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Pumping 500+ Ounces: My Tips and Tricks

June 26, 2018

 

Two weeks after having Grace in 2016, I started pumping breastmilk. The first time I did it was just so I could take a long shower and go to bed an hour earlier while my mom took on feeding duties for the evening. In reality, it took my so long to set up the pump, pump, and clean up the pump parts, and then stress over the bottle feeding and possible nipple confusion that I think I went to sleep late! So began my 7.5 month adventure as a full-time working mom...who was also trying to keep up with pumping 30+ ounces per day to feed her growing girl.

So...without farther adieu, I'm going to say what every mom really, truly needs to hear: FED IS BEST. Period.

7.5 months into Grace's life, pumping brought me to me knees. I was stressed about every last drop of breastmilk I could squeeze out of my boobs, and I was also stressed about trying to break away to pump 4x per day with my work schedule. I remember crying, alone in the kitchen one night, waiting on one of my last bags from my "stash" -- once a solid 200 oz, now sacrificing 12-15 oz per day to keep the bottles full -- to thaw. That weekend, we bought our first can of formula an started Grace on "half and half," and slowly transitioned to 100% formula at 9 months. Best decision I could have made -- for me, and for Grace.

As luck would have it, my experience nursing and pumping with Ben has been phenomenal. Some of my success can be attributed to the NICU stay and the rigid schedule it created, but I was planning to do a lot of these things before Ben’s early arrival! Here’s my “tips and tricks” that helped me amass 500 ounces of breastmilk in the 5 weeks after Ben was born:

 

1. Accept that FED IS BEST. Yes, most mothers want to breastfeed. And yes, sometimes you have to work through difficulties to make it successful. But for heaven's sake, don't let it stress you out and consume your life! Do your best, see a lactation consultant, join La Leche League or a local support group, but DON'T lose sleep or tears over it. Having that mentality is so freeing and allowed me to focus on taking care of my son. And thankfully, my body followed.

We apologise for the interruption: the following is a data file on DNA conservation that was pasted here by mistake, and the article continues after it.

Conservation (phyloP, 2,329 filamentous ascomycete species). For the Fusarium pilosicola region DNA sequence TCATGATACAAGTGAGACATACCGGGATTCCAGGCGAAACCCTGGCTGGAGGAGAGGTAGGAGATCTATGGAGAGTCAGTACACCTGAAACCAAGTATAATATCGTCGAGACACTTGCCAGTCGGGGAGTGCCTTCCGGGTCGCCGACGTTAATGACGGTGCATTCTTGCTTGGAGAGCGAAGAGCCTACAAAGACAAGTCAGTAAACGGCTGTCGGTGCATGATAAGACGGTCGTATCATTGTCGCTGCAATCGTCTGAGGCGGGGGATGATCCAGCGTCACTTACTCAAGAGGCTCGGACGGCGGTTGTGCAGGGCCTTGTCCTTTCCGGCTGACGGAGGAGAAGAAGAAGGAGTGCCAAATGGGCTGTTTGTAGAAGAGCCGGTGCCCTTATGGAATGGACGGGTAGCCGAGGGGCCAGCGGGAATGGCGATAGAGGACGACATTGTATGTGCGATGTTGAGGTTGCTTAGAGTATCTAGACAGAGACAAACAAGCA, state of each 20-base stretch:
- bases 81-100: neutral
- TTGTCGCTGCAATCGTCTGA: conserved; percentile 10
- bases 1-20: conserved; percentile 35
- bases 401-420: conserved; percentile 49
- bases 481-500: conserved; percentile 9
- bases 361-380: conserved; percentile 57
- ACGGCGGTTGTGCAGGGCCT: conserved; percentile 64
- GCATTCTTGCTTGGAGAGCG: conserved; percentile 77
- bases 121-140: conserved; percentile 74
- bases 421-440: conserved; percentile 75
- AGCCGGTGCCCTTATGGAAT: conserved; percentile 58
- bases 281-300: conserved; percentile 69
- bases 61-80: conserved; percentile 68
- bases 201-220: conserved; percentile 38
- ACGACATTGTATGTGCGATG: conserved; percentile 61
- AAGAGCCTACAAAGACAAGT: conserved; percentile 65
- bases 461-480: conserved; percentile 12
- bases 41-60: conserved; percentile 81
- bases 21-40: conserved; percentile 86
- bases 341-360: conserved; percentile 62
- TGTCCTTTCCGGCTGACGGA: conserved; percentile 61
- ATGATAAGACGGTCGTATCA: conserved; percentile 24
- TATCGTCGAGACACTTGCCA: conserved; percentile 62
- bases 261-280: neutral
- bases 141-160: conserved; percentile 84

2. Ask for a pump at the hospital (or bring your own to the hospital if they don’t have them). True life: my insurance-covered pump arrived 24 hours before Ben did. I hadn't even unboxed it. However, the L&D nurse at our hospital rolled a pump into the room and handed us a sterile bag of parts as soon as we asked. Obviously, it would have been ideal to nurse Ben right away; however, I would have still pumped after if he was nursing. Unlike my personal pump, the hospital had a special pump designed to mimic newborn feeds and more efficiently remove milk from a new mother!

3. Pump after every feed, starting as soon as you can! As a new mom, you're already losing sleep. Spending an extra 15 minutes pumping after a feed (or every other feed) in the beginning is a small investment to build a stash up front. It will create an initial oversupply, so while your baby is eating 1-2 ounces at a time you are banking another 4-6 ounces per "feed."